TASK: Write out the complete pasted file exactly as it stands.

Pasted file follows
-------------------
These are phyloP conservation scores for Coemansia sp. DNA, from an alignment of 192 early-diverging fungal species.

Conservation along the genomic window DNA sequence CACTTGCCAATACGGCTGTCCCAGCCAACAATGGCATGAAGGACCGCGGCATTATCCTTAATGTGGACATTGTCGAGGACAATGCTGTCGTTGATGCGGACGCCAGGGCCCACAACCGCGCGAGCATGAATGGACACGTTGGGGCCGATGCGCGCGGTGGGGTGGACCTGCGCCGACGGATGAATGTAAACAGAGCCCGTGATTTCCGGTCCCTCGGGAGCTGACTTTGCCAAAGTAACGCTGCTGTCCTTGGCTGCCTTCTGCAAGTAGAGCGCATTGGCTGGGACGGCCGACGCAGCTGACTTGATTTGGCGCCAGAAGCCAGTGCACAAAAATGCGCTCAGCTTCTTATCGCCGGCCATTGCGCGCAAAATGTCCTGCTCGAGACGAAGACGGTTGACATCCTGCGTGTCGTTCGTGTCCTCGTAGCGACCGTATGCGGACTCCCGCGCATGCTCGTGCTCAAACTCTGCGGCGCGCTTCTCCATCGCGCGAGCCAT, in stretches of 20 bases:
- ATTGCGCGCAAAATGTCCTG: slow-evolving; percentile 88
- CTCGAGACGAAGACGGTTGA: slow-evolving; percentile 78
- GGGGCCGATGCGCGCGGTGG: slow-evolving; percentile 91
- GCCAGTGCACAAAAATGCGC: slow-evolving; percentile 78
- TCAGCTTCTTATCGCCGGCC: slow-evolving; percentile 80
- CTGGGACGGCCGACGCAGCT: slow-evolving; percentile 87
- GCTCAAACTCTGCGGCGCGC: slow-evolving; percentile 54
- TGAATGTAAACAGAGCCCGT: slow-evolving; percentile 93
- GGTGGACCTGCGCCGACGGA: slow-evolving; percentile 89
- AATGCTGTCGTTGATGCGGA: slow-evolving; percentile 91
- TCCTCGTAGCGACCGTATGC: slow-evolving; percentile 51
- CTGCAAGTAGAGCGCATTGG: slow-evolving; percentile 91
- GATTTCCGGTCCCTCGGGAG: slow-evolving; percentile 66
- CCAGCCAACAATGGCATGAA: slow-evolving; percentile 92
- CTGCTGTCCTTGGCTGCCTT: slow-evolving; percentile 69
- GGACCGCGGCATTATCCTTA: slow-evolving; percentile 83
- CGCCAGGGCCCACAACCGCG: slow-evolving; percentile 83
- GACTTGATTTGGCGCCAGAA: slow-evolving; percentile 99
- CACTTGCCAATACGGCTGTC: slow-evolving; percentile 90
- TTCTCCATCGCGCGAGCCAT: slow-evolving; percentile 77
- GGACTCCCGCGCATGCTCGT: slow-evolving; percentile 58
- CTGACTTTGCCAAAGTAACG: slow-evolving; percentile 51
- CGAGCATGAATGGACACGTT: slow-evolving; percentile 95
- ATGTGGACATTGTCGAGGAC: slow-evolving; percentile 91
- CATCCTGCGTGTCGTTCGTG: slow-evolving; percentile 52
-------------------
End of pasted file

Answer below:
These are phyloP conservation scores for Coemansia sp. DNA, from an alignment of 192 early-diverging fungal species.

Conservation along the genomic window DNA sequence CACTTGCCAATACGGCTGTCCCAGCCAACAATGGCATGAAGGACCGCGGCATTATCCTTAATGTGGACATTGTCGAGGACAATGCTGTCGTTGATGCGGACGCCAGGGCCCACAACCGCGCGAGCATGAATGGACACGTTGGGGCCGATGCGCGCGGTGGGGTGGACCTGCGCCGACGGATGAATGTAAACAGAGCCCGTGATTTCCGGTCCCTCGGGAGCTGACTTTGCCAAAGTAACGCTGCTGTCCTTGGCTGCCTTCTGCAAGTAGAGCGCATTGGCTGGGACGGCCGACGCAGCTGACTTGATTTGGCGCCAGAAGCCAGTGCACAAAAATGCGCTCAGCTTCTTATCGCCGGCCATTGCGCGCAAAATGTCCTGCTCGAGACGAAGACGGTTGACATCCTGCGTGTCGTTCGTGTCCTCGTAGCGACCGTATGCGGACTCCCGCGCATGCTCGTGCTCAAACTCTGCGGCGCGCTTCTCCATCGCGCGAGCCAT, in stretches of 20 bases:
- ATTGCGCGCAAAATGTCCTG: slow-evolving; percentile 88
- CTCGAGACGAAGACGGTTGA: slow-evolving; percentile 78
- GGGGCCGATGCGCGCGGTGG: slow-evolving; percentile 91
- GCCAGTGCACAAAAATGCGC: slow-evolving; percentile 78
- TCAGCTTCTTATCGCCGGCC: slow-evolving; percentile 80
- CTGGGACGGCCGACGCAGCT: slow-evolving; percentile 87
- GCTCAAACTCTGCGGCGCGC: slow-evolving; percentile 54
- TGAATGTAAACAGAGCCCGT: slow-evolving; percentile 93
- GGTGGACCTGCGCCGACGGA: slow-evolving; percentile 89
- AATGCTGTCGTTGATGCGGA: slow-evolving; percentile 91
- TCCTCGTAGCGACCGTATGC: slow-evolving; percentile 51
- CTGCAAGTAGAGCGCATTGG: slow-evolving; percentile 91
- GATTTCCGGTCCCTCGGGAG: slow-evolving; percentile 66
- CCAGCCAACAATGGCATGAA: slow-evolving; percentile 92
- CTGCTGTCCTTGGCTGCCTT: slow-evolving; percentile 69
- GGACCGCGGCATTATCCTTA: slow-evolving; percentile 83
- CGCCAGGGCCCACAACCGCG: slow-evolving; percentile 83
- GACTTGATTTGGCGCCAGAA: slow-evolving; percentile 99
- CACTTGCCAATACGGCTGTC: slow-evolving; percentile 90
- TTCTCCATCGCGCGAGCCAT: slow-evolving; percentile 77
- GGACTCCCGCGCATGCTCGT: slow-evolving; percentile 58
- CTGACTTTGCCAAAGTAACG: slow-evolving; percentile 51
- CGAGCATGAATGGACACGTT: slow-evolving; percentile 95
- ATGTGGACATTGTCGAGGAC: slow-evolving; percentile 91
- CATCCTGCGTGTCGTTCGTG: slow-evolving; percentile 52